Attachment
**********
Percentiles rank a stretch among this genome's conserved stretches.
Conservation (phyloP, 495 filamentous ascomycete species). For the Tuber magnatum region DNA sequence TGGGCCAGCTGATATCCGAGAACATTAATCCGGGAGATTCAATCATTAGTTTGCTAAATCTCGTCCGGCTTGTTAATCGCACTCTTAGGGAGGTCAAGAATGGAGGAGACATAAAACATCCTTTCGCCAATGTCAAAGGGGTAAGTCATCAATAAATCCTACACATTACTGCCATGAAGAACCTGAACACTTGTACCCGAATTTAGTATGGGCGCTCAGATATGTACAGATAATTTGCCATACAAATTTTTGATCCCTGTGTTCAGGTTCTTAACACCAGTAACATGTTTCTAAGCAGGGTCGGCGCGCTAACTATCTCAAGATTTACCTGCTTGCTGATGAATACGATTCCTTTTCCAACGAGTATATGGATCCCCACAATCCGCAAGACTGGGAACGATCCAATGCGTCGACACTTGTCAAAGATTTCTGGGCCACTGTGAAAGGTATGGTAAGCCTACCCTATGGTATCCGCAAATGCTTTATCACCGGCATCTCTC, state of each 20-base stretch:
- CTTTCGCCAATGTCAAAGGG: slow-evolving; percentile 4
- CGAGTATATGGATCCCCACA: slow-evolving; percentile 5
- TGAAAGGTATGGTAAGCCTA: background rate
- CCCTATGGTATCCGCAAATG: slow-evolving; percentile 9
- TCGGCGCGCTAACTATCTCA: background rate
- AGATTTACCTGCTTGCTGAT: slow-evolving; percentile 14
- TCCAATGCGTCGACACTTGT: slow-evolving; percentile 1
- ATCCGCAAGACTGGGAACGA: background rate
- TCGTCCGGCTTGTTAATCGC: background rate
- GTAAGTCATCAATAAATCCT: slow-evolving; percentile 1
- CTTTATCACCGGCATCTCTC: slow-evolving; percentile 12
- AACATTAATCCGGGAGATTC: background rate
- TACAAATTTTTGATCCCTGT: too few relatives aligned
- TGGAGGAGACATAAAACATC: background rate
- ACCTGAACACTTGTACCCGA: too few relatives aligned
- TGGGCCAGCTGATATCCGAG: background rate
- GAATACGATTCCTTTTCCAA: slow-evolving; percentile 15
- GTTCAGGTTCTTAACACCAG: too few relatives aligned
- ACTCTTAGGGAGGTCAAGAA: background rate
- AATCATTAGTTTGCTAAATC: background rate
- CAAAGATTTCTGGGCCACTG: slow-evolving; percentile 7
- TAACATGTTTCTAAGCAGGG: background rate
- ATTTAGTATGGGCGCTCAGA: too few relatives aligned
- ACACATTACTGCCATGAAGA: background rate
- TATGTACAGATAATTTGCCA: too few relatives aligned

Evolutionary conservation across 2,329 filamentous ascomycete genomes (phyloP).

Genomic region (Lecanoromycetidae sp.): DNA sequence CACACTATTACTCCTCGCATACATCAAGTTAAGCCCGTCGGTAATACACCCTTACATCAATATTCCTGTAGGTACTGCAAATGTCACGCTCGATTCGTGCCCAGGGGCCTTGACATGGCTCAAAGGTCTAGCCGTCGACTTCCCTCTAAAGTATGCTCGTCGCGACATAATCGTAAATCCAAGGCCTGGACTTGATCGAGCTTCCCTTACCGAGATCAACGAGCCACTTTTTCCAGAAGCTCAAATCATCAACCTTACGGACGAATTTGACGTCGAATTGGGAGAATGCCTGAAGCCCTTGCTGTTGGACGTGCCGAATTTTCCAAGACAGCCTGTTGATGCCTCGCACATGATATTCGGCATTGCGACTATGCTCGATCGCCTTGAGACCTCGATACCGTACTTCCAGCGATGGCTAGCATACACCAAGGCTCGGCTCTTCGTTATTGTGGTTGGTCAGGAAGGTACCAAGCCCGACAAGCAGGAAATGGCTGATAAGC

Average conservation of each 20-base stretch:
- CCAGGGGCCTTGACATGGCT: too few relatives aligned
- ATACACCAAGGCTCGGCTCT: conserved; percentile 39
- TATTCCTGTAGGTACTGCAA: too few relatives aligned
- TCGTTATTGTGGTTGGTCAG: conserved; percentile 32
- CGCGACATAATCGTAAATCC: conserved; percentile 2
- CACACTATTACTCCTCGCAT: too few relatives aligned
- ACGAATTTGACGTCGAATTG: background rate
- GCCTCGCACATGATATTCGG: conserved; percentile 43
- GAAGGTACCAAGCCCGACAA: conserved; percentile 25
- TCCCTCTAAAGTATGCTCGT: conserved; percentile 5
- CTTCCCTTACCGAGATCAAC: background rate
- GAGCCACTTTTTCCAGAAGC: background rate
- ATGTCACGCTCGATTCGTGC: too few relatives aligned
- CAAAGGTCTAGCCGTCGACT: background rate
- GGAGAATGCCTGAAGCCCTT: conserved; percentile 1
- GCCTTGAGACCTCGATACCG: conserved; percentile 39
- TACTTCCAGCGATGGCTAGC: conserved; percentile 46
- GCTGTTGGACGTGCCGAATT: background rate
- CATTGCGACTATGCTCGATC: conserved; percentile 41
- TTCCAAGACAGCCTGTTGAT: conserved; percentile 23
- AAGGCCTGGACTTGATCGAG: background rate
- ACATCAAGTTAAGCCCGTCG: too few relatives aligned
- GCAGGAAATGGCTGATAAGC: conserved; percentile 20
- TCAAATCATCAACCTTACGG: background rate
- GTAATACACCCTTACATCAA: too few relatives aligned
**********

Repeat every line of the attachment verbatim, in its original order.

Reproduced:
Percentiles rank a stretch among this genome's conserved stretches.
Conservation (phyloP, 495 filamentous ascomycete species). For the Tuber magnatum region DNA sequence TGGGCCAGCTGATATCCGAGAACATTAATCCGGGAGATTCAATCATTAGTTTGCTAAATCTCGTCCGGCTTGTTAATCGCACTCTTAGGGAGGTCAAGAATGGAGGAGACATAAAACATCCTTTCGCCAATGTCAAAGGGGTAAGTCATCAATAAATCCTACACATTACTGCCATGAAGAACCTGAACACTTGTACCCGAATTTAGTATGGGCGCTCAGATATGTACAGATAATTTGCCATACAAATTTTTGATCCCTGTGTTCAGGTTCTTAACACCAGTAACATGTTTCTAAGCAGGGTCGGCGCGCTAACTATCTCAAGATTTACCTGCTTGCTGATGAATACGATTCCTTTTCCAACGAGTATATGGATCCCCACAATCCGCAAGACTGGGAACGATCCAATGCGTCGACACTTGTCAAAGATTTCTGGGCCACTGTGAAAGGTATGGTAAGCCTACCCTATGGTATCCGCAAATGCTTTATCACCGGCATCTCTC, state of each 20-base stretch:
- CTTTCGCCAATGTCAAAGGG: slow-evolving; percentile 4
- CGAGTATATGGATCCCCACA: slow-evolving; percentile 5
- TGAAAGGTATGGTAAGCCTA: background rate
- CCCTATGGTATCCGCAAATG: slow-evolving; percentile 9
- TCGGCGCGCTAACTATCTCA: background rate
- AGATTTACCTGCTTGCTGAT: slow-evolving; percentile 14
- TCCAATGCGTCGACACTTGT: slow-evolving; percentile 1
- ATCCGCAAGACTGGGAACGA: background rate
- TCGTCCGGCTTGTTAATCGC: background rate
- GTAAGTCATCAATAAATCCT: slow-evolving; percentile 1
- CTTTATCACCGGCATCTCTC: slow-evolving; percentile 12
- AACATTAATCCGGGAGATTC: background rate
- TACAAATTTTTGATCCCTGT: too few relatives aligned
- TGGAGGAGACATAAAACATC: background rate
- ACCTGAACACTTGTACCCGA: too few relatives aligned
- TGGGCCAGCTGATATCCGAG: background rate
- GAATACGATTCCTTTTCCAA: slow-evolving; percentile 15
- GTTCAGGTTCTTAACACCAG: too few relatives aligned
- ACTCTTAGGGAGGTCAAGAA: background rate
- AATCATTAGTTTGCTAAATC: background rate
- CAAAGATTTCTGGGCCACTG: slow-evolving; percentile 7
- TAACATGTTTCTAAGCAGGG: background rate
- ATTTAGTATGGGCGCTCAGA: too few relatives aligned
- ACACATTACTGCCATGAAGA: background rate
- TATGTACAGATAATTTGCCA: too few relatives aligned

Evolutionary conservation across 2,329 filamentous ascomycete genomes (phyloP).

Genomic region (Lecanoromycetidae sp.): DNA sequence CACACTATTACTCCTCGCATACATCAAGTTAAGCCCGTCGGTAATACACCCTTACATCAATATTCCTGTAGGTACTGCAAATGTCACGCTCGATTCGTGCCCAGGGGCCTTGACATGGCTCAAAGGTCTAGCCGTCGACTTCCCTCTAAAGTATGCTCGTCGCGACATAATCGTAAATCCAAGGCCTGGACTTGATCGAGCTTCCCTTACCGAGATCAACGAGCCACTTTTTCCAGAAGCTCAAATCATCAACCTTACGGACGAATTTGACGTCGAATTGGGAGAATGCCTGAAGCCCTTGCTGTTGGACGTGCCGAATTTTCCAAGACAGCCTGTTGATGCCTCGCACATGATATTCGGCATTGCGACTATGCTCGATCGCCTTGAGACCTCGATACCGTACTTCCAGCGATGGCTAGCATACACCAAGGCTCGGCTCTTCGTTATTGTGGTTGGTCAGGAAGGTACCAAGCCCGACAAGCAGGAAATGGCTGATAAGC

Average conservation of each 20-base stretch:
- CCAGGGGCCTTGACATGGCT: too few relatives aligned
- ATACACCAAGGCTCGGCTCT: conserved; percentile 39
- TATTCCTGTAGGTACTGCAA: too few relatives aligned
- TCGTTATTGTGGTTGGTCAG: conserved; percentile 32
- CGCGACATAATCGTAAATCC: conserved; percentile 2
- CACACTATTACTCCTCGCAT: too few relatives aligned
- ACGAATTTGACGTCGAATTG: background rate
- GCCTCGCACATGATATTCGG: conserved; percentile 43
- GAAGGTACCAAGCCCGACAA: conserved; percentile 25
- TCCCTCTAAAGTATGCTCGT: conserved; percentile 5
- CTTCCCTTACCGAGATCAAC: background rate
- GAGCCACTTTTTCCAGAAGC: background rate
- ATGTCACGCTCGATTCGTGC: too few relatives aligned
- CAAAGGTCTAGCCGTCGACT: background rate
- GGAGAATGCCTGAAGCCCTT: conserved; percentile 1
- GCCTTGAGACCTCGATACCG: conserved; percentile 39
- TACTTCCAGCGATGGCTAGC: conserved; percentile 46
- GCTGTTGGACGTGCCGAATT: background rate
- CATTGCGACTATGCTCGATC: conserved; percentile 41
- TTCCAAGACAGCCTGTTGAT: conserved; percentile 23
- AAGGCCTGGACTTGATCGAG: background rate
- ACATCAAGTTAAGCCCGTCG: too few relatives aligned
- GCAGGAAATGGCTGATAAGC: conserved; percentile 20
- TCAAATCATCAACCTTACGG: background rate
- GTAATACACCCTTACATCAA: too few relatives aligned